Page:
Supplemental Case Follow-up

During 2011–2012, 5 state (Florida, Massachusetts, Michigan, Minnesota, and Wisconsin) and 1 city (Philadelphia) health departments received supplemental CDC funding to investigate newly reported HCV infection in young persons (hereafter termed “supplemental case follow-up”). Newly reported HCV infection was considered as any hepatitis C, past or present, as opposed to just acute hepatitis C, enabling sites to generate more robust descriptive findings. Sites conducted follow-up with clinical providers and interviewed case-patients who could be located and consented. Sites conducted case interviews to obtain behavioral and risk characteristics, including access to care, incarceration history, exposure to drug or alcohol rehabilitation, risk behaviors related to injection drug use (IDU), and recreational patterns of drug use with age of first use. Health departments attempted interviews up to 3 times either by telephone or in-person at health departments, jails, or prisons. Provider follow-up was conducted with a faxed letter and case report form, telephone calls to provider offices, or both. Efforts were made to collect data consistently across sites, although questionnaire content occasionally varied by site according to local needs. De-identified data were sent securely to CDC for analysis.

Data Analysis and Statistical Methods

From national surveillance data, we calculated annual incidence (per 100 000 persons) of reported acute hepatitis C during 2006–2012 in young persons at the national, state, and county level. We examined trends specifically in or nearby Appalachian jurisdictions, as defined by the Appalachian Regional Commission [17], where the greatest increases were reported. In each year, the number of cases reported through NNDSS was used as the numerator and mid-year (July) population estimates for persons aged ≤30 years from US Census Bureau were used as the denominator for incidence estimates [18]. We limited analyses to states that reported in both 2006 and 2012 to better detect changes in trends. We compared the average annual reported incidence of acute hepatitis C from 2006 to 2010 to that from 2011 to 2012 using an unpaired t-test for all ages and specifically for young persons. We compared annual US incidence by urban vs nonurban county of residence, using NCHS classifications [16]. For incidence rates, 95% confidence intervals (CIs) were calculated by Poisson distribution [19]. Temporal trends in incidence from 2006 to 2012 were assessed separately among cases of urban and nonurban county of residence using R-squared test and linear trend analysis. Changes in incidence over time were considered statistically significant at P < .05. Using 2006–2011 data, estimates of average annual incidence from national surveillance were compared to estimates from enhanced surveillance [20] to verify that differences in incidence by urbanicity were reproducible in enhanced surveillance sites.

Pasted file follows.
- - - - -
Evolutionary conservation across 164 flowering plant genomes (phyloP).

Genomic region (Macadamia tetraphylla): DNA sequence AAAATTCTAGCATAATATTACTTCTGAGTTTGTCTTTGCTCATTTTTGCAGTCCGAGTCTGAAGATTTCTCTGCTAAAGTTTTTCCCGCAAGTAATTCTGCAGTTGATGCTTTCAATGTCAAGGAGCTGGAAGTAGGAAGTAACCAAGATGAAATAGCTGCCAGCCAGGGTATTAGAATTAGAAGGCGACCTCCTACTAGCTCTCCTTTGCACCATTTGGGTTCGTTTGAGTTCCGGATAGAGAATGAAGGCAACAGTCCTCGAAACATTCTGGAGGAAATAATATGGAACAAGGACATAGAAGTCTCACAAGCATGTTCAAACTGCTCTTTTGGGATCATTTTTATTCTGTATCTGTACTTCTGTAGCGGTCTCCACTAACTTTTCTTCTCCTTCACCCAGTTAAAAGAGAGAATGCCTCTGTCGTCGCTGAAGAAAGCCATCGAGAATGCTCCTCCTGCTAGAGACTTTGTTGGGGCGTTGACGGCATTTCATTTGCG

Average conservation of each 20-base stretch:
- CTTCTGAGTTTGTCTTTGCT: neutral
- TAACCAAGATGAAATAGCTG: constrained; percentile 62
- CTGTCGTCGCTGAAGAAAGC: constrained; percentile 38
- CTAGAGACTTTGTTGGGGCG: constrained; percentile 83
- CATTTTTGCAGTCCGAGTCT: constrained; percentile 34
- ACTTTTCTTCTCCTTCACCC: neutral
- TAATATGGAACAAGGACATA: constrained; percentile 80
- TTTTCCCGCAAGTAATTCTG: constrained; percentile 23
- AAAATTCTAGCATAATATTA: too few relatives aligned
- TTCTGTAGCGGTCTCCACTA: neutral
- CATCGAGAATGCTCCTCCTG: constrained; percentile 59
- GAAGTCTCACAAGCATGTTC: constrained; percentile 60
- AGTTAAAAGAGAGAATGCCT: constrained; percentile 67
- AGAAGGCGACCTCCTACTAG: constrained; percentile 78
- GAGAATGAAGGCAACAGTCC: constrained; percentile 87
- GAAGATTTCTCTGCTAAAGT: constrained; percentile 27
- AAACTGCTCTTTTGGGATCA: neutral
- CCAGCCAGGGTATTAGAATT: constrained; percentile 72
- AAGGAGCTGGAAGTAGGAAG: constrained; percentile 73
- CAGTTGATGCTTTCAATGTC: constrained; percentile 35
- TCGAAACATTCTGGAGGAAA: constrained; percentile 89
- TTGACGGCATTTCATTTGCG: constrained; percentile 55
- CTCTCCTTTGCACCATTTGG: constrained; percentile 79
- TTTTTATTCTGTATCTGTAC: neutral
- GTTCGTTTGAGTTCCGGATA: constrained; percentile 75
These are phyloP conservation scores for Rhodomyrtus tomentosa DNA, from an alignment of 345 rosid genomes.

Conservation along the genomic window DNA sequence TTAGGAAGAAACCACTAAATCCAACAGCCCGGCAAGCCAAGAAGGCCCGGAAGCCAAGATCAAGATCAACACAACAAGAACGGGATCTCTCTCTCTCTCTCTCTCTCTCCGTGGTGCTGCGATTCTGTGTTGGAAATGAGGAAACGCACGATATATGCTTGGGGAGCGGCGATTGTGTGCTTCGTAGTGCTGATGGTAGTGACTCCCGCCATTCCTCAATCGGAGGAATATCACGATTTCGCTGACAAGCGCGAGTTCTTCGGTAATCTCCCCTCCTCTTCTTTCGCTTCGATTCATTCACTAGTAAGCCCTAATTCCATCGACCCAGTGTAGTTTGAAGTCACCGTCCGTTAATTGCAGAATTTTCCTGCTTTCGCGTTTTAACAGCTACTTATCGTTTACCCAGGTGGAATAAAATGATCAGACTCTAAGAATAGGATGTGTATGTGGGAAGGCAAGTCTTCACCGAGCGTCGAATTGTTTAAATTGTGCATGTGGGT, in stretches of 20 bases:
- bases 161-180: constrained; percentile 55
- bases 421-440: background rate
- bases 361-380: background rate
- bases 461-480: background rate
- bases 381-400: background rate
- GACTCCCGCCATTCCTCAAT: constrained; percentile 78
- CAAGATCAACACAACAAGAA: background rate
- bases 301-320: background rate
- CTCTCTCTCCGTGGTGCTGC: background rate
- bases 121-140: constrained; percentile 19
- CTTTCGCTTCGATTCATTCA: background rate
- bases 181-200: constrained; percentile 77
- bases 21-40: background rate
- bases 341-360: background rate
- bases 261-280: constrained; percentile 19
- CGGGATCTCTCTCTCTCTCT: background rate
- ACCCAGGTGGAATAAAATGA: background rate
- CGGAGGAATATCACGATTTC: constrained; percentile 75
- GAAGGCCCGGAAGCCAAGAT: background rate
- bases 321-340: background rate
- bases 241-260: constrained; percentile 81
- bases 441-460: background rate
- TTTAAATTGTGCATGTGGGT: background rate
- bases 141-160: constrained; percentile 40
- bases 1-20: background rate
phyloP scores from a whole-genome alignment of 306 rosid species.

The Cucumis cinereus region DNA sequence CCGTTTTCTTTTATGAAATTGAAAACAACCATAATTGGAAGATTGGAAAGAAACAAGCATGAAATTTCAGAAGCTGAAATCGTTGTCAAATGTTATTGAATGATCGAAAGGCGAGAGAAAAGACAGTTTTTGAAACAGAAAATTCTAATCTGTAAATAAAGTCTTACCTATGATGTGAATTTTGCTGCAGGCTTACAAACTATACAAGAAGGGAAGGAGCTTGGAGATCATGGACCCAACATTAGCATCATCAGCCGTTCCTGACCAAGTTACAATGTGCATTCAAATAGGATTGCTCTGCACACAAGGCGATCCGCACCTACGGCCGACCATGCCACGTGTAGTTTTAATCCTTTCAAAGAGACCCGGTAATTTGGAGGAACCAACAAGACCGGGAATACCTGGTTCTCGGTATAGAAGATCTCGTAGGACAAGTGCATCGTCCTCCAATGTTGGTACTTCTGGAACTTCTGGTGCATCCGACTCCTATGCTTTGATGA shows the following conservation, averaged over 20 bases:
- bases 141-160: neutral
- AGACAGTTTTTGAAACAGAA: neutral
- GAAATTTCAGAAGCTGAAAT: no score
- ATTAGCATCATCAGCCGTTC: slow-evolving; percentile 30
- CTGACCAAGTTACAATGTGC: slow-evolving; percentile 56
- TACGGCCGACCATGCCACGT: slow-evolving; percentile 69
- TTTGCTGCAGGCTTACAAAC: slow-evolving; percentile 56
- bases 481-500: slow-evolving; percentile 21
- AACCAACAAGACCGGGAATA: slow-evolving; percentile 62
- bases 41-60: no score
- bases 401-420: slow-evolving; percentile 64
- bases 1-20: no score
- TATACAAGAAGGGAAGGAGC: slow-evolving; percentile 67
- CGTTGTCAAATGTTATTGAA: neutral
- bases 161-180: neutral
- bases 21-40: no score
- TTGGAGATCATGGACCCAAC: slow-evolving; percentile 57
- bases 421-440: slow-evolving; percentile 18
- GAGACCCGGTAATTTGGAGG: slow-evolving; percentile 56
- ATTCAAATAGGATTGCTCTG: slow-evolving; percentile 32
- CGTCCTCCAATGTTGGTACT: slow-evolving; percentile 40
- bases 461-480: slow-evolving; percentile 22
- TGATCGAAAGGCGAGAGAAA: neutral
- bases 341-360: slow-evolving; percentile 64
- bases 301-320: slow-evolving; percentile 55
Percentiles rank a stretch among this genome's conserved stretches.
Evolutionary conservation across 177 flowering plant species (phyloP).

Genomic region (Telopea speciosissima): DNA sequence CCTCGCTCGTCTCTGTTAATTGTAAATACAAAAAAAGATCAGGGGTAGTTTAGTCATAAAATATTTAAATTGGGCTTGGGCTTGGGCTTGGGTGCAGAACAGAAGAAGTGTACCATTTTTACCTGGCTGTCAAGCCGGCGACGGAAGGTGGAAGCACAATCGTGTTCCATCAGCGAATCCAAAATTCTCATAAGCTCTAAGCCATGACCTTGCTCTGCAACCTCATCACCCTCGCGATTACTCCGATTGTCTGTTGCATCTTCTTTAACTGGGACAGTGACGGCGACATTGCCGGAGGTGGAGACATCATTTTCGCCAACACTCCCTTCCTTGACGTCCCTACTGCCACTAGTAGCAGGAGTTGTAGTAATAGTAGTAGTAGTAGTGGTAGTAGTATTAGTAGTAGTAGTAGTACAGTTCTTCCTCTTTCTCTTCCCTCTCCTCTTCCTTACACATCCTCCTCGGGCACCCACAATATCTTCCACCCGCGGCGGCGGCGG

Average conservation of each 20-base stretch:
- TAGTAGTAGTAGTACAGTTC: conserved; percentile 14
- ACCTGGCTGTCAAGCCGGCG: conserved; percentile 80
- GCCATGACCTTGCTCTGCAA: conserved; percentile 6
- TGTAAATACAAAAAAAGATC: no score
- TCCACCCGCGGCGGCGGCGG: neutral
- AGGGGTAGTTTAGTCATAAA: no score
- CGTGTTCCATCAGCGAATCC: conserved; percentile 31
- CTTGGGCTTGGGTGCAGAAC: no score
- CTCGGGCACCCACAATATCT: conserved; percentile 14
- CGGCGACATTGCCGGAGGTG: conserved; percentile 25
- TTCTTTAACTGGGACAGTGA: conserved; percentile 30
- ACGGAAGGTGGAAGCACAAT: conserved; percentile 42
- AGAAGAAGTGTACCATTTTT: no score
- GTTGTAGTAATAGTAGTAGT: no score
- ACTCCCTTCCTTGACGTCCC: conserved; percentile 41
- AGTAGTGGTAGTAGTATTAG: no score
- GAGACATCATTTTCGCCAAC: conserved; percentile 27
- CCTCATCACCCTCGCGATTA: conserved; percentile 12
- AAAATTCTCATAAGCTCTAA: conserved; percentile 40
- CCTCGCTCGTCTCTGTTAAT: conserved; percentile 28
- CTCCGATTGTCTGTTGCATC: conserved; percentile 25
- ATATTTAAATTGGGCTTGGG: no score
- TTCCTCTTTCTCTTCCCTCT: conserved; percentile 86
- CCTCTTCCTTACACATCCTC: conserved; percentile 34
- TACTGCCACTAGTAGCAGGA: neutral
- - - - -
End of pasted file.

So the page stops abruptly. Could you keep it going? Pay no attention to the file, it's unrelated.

From supplemental case follow-up, sociodemographic characteristics were quantified among cases receiving provider follow-up or case interview. Information on access to care, risk behaviors, and drug use patterns were analyzed from case interview data. Mean and range of age of first use of each drug were calculated among those reporting any drug use.

Analyses were conducted using SAS Version 9.3 (SAS Institute, Cary, North Carolina). Incidence by county and state of residence from national surveillance data was mapped using Geographic Information System software (Esri ArcGIS, Redlands, California) to assess changes between 2006 and 2012, allowing comparison of the most recently available data to the year when increases were initially noted.

RESULTS

National Trends in Incidence

During 2006–2012, 7169 cases of acute hepatitis C were reported to CDC. Of 7077 cases with reported age, 44% were aged ≤30 years. Of these, approximately 1% were aged ≤5 years. In 2012, 49% of all US cases were aged ≤30 years, vs 36% in 2006. From 2006 to 2012, reported cases in young persons were predominantly white (93%) and non-Hispanic (92%), and as likely to be female (50%) as male. Among all ages and specifically among ages ≤30 years, the average annual incidence was significantly greater in 2011–2012 than in 2006–2010 (all ages: P = .0054, ages ≤30 years: P = .002; Figure 1).

Figure 1.

Number of cases (A) and incidence (B) of acute hepatitis C reported to CDC by year among young persons and all persons, United States, 2006–2012. Abbreviation: CDC, Centers for Disease Control and Prevention.

Figure 1.

Number of cases (A) and incidence (B) of acute hepatitis C reported to CDC by year among young persons and all persons, United States, 2006–2012. Abbreviation: CDC, Centers for Disease Control and Prevention.

Geographic Variation of Incidence by State

Of 34 US states and territories reporting to CDC in both 2006 and 2012, 30 (88%) reported higher incidence of acute hepatitis C in 2012 compared to 2006 among young persons. Of these states, 15% had increases of 100%–199%, whereas 50% had increases of ≥200% (Figure 2A and Supplementary Table). Twenty-five reported ≥10 cases in 2012 compared to only 12 in 2006. The 5 states with the most cases in 2012 were Kentucky (85), Tennessee (60), Georgia (58), Indiana (50), and Florida (47)—all situated east of the Mississippi River, in or nearby Appalachian jurisdictions.